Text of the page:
For thousands of years, Agarwood has been known as “The Wood of the Gods.” First-grade agarwood can cost as much as $100,000 per kilogram making it one of the most expensive raw materials in the world.
But for this tree to produce any agarwood, it must first become infected with mold. So, how does this infection process work? What is agarwood used for? And what makes it so valuable? (ik too many questions)
Aquilaria malaccensis is a tree native to the rainforests of southeast Asia, Prior to infection, the healthy heartwood inside Aquilaria trees is pale, odorless, and worthless. However, in the wild, damage to the tree by external forces, such as grazing animals, sporadically results in the growth of a specific type of fungal infection inside the tree called Phialophora parasitic. The Aquilaria’s defense to this attack is to produce a stress-induced aromatic resin called aloes, which is dark and moist.
Over the course of several years, the aloes slowly embed into the heartwood to create Agarwood. Once Agarwood is harvested, it needs to be separated from the healthy Aquilaria wood around it.
It is separated by hands which is a pain taking task that often takes hours,resin-infused chips, also known as Oud chips which are commonly used as incense, particularly in the Middle East, where they’re burnt both as tokens of hospitality and infused into clothes and garments as a perfume. Oud is also distilled into essential oil and in its purest form, aged Oud oil can cost up to $80,000 per liter, earning the nickname amongst traders of “liquid gold.”
As its popularity continues to grow in the West, Oud has become a common ingredient in several high-value fragrances adding a warm, musky aroma. But due to unsustainable production and poaching, all varieties of Aquilaria trees are now classified as critically endangered with experts estimating the global population has declined by 80% over the last 150 years. Even for those surviving Aquilaria trees, the frequency of natural fungal infection is extremely low. Some estimates say only 2% of wild Aquilaria trees are adequately infected to produce agarwood naturally, meaning the hunt to find natural agarwood is extremely arduous.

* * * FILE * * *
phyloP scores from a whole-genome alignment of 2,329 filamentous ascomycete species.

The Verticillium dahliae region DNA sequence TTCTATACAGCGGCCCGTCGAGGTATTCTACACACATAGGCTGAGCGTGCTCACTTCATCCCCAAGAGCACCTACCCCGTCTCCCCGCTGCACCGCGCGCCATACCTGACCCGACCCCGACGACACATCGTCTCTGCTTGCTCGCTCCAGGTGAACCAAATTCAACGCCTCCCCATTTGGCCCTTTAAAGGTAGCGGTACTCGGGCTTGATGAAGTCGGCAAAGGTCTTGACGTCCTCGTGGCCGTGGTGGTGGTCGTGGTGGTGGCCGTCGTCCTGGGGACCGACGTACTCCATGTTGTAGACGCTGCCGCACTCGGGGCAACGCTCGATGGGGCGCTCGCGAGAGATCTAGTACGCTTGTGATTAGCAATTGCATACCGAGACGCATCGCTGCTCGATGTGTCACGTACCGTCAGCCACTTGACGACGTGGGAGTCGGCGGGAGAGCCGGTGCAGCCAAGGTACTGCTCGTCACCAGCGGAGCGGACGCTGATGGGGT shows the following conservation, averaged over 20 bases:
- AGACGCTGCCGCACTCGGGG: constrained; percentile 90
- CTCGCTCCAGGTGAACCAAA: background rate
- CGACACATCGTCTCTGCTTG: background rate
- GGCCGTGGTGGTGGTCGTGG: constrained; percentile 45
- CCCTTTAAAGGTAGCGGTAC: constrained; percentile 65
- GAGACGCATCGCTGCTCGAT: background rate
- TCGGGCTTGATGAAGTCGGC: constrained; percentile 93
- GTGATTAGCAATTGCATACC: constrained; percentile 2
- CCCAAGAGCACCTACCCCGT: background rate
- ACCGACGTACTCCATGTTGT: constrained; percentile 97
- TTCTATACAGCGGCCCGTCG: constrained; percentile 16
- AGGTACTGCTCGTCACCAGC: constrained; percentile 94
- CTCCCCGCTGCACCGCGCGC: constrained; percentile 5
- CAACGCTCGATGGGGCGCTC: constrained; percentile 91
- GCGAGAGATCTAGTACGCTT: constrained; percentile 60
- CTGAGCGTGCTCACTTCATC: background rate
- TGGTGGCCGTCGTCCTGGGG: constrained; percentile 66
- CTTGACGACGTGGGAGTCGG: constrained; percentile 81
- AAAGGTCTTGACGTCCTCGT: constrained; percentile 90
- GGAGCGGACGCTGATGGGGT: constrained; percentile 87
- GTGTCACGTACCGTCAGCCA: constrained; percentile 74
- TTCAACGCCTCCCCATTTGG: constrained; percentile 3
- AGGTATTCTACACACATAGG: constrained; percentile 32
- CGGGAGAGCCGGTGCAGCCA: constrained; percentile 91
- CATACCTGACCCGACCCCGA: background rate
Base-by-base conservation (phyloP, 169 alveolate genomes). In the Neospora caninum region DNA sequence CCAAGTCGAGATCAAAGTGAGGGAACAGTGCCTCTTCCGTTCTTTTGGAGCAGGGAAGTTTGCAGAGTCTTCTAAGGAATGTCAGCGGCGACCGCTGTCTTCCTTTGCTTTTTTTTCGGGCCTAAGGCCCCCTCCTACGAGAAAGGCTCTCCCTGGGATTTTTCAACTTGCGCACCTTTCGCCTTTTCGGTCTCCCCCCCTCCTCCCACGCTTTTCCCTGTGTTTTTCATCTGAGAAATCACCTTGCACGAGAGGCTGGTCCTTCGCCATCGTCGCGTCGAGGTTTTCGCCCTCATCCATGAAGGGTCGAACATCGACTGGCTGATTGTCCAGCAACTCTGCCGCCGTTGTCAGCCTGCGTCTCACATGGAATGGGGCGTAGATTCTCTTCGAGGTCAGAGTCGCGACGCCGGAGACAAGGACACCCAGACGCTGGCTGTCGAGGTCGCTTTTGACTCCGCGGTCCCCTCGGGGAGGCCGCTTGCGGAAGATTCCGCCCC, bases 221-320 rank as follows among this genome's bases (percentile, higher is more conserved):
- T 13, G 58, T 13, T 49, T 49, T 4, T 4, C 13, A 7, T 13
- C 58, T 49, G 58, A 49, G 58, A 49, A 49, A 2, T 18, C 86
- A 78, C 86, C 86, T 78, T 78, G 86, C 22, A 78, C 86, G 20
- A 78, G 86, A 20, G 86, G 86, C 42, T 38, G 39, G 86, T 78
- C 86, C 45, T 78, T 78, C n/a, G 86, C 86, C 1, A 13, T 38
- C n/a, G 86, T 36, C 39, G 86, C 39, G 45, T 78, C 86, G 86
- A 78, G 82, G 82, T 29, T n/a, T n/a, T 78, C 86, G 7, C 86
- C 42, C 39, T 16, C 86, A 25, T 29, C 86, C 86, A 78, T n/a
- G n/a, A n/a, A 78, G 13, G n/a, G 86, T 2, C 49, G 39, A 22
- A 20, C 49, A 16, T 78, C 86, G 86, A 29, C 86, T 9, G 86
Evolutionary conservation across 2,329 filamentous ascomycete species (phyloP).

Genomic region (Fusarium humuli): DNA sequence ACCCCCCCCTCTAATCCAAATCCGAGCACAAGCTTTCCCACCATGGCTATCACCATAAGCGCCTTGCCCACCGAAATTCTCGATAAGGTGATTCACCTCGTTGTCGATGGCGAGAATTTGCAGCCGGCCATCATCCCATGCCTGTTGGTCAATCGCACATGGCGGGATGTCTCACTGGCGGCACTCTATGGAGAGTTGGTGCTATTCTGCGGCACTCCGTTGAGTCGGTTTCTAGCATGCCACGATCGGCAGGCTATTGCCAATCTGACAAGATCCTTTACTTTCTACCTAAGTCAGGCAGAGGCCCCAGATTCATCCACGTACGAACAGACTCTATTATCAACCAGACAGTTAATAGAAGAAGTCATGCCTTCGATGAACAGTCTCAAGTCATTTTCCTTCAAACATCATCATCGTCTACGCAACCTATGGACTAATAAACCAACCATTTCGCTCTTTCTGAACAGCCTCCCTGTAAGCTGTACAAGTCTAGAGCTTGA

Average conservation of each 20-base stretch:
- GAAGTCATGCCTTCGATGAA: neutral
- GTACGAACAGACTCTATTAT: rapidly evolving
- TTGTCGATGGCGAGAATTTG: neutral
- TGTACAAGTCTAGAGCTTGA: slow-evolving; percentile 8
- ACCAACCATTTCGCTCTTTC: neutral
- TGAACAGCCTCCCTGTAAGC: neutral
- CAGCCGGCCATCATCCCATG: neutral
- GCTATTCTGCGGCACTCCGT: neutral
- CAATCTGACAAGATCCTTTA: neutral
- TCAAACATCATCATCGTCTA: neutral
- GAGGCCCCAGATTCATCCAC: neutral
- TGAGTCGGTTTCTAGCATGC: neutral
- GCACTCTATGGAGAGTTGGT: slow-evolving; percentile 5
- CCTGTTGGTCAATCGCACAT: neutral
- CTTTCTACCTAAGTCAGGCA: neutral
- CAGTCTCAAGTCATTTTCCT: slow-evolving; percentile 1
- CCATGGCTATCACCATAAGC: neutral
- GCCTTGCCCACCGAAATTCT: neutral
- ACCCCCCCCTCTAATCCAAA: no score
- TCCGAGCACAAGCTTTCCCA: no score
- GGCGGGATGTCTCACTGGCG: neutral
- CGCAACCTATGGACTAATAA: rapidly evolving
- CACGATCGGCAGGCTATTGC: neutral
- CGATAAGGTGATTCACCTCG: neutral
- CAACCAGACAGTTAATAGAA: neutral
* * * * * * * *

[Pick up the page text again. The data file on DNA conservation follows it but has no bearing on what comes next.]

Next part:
With natural agarwood now bordering on extinction, in some forestries, like this one managed by Truong in Vietnam, trees are artificially inoculated with a microbial compound to induce the all-important resin this process makes the price agarwood significantly low as the quality decreases.
Agarwood was described as a fragrant product of wealth and luxury in one of the world’s oldest written texts in the Sanskrit Vedas which dates back as early as 1,400 BC. The aroma produced from agarwood has been highly valued by many cultures and religions throughout history. In the Nirvana Sutra, aloes are mentioned as a “heavenly wood” used in the cremation of Buddha. In the New Testament, Jesus's body was anointed with a mixture of myrrh and alone following his crucifixion and in the Sahih al-Bukhari Hadith, the description of Paradise by Allah’s messenger includes the burning of agarwood as incense.
The global market for agarwood is estimated to be worth a staggering $32 billion. But where oud was once so common, high demand has not only increased the price, but also the rate of harvesting and artificial production. By the end of 2029, the market is expected to double to $64 billion.